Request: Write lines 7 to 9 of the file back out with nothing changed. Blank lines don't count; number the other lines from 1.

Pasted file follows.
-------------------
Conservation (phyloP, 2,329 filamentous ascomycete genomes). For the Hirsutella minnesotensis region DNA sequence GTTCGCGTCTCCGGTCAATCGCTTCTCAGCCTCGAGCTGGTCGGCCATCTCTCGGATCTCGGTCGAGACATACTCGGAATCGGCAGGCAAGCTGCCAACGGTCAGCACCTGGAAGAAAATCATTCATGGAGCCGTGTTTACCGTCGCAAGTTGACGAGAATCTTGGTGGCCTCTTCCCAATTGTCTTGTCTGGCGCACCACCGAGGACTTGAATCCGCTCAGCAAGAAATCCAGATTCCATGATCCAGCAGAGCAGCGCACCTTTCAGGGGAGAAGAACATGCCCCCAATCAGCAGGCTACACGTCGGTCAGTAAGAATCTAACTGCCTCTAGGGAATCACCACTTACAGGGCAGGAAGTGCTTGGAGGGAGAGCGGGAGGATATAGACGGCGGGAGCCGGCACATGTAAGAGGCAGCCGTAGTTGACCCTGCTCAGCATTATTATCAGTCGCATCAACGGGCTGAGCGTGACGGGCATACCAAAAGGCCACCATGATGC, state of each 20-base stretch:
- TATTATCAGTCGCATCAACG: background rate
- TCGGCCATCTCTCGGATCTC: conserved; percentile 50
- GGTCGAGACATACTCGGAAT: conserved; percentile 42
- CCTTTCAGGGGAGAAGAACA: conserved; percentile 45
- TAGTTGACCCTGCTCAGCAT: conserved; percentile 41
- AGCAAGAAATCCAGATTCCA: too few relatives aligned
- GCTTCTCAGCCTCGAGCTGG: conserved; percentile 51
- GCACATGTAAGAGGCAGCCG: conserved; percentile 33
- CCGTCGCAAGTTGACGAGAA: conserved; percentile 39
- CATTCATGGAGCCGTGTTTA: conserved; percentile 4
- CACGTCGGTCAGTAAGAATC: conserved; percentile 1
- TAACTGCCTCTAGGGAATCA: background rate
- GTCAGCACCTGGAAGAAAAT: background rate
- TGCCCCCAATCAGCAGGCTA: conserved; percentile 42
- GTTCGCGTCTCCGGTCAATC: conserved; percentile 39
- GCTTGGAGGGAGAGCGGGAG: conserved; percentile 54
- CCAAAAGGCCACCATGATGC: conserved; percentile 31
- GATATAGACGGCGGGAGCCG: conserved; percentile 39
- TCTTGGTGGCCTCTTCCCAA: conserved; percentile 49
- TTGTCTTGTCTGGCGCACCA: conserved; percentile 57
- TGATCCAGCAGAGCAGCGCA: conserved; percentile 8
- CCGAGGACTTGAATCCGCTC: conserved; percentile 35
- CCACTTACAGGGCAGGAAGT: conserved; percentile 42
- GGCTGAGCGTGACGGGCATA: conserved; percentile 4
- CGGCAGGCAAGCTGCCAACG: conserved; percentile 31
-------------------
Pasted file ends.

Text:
- AGCAAGAAATCCAGATTCCA: too few relatives aligned
- GCTTCTCAGCCTCGAGCTGG: conserved; percentile 51
- GCACATGTAAGAGGCAGCCG: conserved; percentile 33